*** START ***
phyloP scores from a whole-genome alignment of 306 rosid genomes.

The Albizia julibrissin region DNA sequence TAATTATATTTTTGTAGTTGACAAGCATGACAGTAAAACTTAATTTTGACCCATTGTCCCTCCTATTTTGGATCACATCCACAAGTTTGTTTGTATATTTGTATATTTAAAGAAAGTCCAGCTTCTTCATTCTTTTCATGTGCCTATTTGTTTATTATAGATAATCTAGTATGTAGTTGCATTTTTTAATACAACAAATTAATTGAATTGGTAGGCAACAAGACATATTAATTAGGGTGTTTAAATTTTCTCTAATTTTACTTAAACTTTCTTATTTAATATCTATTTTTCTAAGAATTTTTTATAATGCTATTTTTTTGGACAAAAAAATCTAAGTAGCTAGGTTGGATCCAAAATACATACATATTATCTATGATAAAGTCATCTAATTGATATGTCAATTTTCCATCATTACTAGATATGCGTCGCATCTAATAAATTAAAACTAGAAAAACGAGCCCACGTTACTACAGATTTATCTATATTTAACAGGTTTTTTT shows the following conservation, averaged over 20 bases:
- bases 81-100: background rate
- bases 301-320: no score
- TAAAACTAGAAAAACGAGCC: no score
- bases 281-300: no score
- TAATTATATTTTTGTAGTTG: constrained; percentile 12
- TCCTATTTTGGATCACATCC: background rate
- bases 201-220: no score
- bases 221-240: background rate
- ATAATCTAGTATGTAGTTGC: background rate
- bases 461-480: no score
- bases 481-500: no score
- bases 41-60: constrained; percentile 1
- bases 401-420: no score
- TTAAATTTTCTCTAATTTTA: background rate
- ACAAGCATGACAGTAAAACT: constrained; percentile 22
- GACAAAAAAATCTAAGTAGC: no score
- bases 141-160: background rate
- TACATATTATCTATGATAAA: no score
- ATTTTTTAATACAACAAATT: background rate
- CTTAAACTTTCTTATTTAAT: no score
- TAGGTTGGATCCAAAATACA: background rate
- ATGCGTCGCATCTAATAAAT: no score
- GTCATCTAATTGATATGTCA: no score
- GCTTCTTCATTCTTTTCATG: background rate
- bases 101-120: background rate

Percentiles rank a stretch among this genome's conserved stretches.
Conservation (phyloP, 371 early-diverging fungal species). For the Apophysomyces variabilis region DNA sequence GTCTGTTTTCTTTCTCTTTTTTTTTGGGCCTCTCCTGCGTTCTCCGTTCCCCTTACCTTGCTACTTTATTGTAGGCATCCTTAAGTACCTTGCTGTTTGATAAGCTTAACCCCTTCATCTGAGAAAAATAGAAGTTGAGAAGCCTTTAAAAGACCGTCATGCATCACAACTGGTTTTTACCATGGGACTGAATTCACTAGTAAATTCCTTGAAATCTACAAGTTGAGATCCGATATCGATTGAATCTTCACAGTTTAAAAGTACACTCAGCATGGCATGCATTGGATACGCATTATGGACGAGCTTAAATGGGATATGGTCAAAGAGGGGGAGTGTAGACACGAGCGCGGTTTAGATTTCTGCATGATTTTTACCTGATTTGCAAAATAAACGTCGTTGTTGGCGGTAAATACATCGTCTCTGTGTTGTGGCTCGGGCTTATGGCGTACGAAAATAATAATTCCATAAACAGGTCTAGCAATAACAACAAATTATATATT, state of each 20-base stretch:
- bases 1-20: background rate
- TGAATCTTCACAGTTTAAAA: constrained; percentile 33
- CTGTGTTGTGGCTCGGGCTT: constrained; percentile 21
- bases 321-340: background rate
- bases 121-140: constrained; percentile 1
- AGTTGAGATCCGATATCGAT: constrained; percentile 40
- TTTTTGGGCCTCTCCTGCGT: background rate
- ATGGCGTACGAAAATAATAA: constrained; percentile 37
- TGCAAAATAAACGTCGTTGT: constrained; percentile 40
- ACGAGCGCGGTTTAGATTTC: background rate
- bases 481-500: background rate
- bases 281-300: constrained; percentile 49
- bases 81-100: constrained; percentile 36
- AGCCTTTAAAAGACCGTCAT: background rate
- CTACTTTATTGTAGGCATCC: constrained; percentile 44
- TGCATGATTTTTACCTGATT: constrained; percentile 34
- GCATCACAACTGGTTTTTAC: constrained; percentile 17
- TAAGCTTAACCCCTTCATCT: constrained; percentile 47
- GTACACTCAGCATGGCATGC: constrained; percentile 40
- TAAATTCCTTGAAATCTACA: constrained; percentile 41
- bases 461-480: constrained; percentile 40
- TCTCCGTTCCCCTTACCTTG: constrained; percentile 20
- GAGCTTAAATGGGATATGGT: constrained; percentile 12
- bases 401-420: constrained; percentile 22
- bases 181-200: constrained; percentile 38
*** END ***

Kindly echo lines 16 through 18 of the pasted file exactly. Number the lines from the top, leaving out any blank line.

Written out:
- TTAAATTTTCTCTAATTTTA: background rate
- ACAAGCATGACAGTAAAACT: constrained; percentile 22
- GACAAAAAAATCTAAGTAGC: no score